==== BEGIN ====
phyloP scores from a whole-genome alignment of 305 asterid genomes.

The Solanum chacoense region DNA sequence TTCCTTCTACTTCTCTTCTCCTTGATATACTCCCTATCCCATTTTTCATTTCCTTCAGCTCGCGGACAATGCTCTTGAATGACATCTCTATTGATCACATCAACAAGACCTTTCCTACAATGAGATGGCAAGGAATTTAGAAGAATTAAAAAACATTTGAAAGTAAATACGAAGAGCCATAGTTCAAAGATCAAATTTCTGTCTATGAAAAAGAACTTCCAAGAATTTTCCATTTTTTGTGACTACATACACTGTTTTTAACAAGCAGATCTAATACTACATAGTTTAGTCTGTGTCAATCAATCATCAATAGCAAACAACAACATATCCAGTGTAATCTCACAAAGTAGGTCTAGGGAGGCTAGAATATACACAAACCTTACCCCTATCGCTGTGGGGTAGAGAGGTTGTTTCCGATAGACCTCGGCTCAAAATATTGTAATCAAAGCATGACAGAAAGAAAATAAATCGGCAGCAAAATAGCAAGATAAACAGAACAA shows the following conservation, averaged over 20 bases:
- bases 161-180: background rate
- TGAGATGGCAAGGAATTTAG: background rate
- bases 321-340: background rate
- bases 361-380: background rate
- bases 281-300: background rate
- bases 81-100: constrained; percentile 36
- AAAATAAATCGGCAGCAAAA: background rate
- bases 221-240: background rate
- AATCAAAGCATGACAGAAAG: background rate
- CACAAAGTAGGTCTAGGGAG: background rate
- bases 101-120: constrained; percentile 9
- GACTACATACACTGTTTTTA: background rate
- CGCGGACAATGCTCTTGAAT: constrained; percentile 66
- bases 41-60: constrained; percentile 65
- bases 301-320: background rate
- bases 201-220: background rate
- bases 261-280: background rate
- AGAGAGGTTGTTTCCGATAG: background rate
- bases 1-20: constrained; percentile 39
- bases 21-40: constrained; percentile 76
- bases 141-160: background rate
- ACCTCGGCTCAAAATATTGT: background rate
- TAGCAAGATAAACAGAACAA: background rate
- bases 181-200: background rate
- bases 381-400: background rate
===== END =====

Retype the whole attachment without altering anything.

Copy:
phyloP scores from a whole-genome alignment of 305 asterid genomes.

The Solanum chacoense region DNA sequence TTCCTTCTACTTCTCTTCTCCTTGATATACTCCCTATCCCATTTTTCATTTCCTTCAGCTCGCGGACAATGCTCTTGAATGACATCTCTATTGATCACATCAACAAGACCTTTCCTACAATGAGATGGCAAGGAATTTAGAAGAATTAAAAAACATTTGAAAGTAAATACGAAGAGCCATAGTTCAAAGATCAAATTTCTGTCTATGAAAAAGAACTTCCAAGAATTTTCCATTTTTTGTGACTACATACACTGTTTTTAACAAGCAGATCTAATACTACATAGTTTAGTCTGTGTCAATCAATCATCAATAGCAAACAACAACATATCCAGTGTAATCTCACAAAGTAGGTCTAGGGAGGCTAGAATATACACAAACCTTACCCCTATCGCTGTGGGGTAGAGAGGTTGTTTCCGATAGACCTCGGCTCAAAATATTGTAATCAAAGCATGACAGAAAGAAAATAAATCGGCAGCAAAATAGCAAGATAAACAGAACAA shows the following conservation, averaged over 20 bases:
- bases 161-180: background rate
- TGAGATGGCAAGGAATTTAG: background rate
- bases 321-340: background rate
- bases 361-380: background rate
- bases 281-300: background rate
- bases 81-100: constrained; percentile 36
- AAAATAAATCGGCAGCAAAA: background rate
- bases 221-240: background rate
- AATCAAAGCATGACAGAAAG: background rate
- CACAAAGTAGGTCTAGGGAG: background rate
- bases 101-120: constrained; percentile 9
- GACTACATACACTGTTTTTA: background rate
- CGCGGACAATGCTCTTGAAT: constrained; percentile 66
- bases 41-60: constrained; percentile 65
- bases 301-320: background rate
- bases 201-220: background rate
- bases 261-280: background rate
- AGAGAGGTTGTTTCCGATAG: background rate
- bases 1-20: constrained; percentile 39
- bases 21-40: constrained; percentile 76
- bases 141-160: background rate
- ACCTCGGCTCAAAATATTGT: background rate
- TAGCAAGATAAACAGAACAA: background rate
- bases 181-200: background rate
- bases 381-400: background rate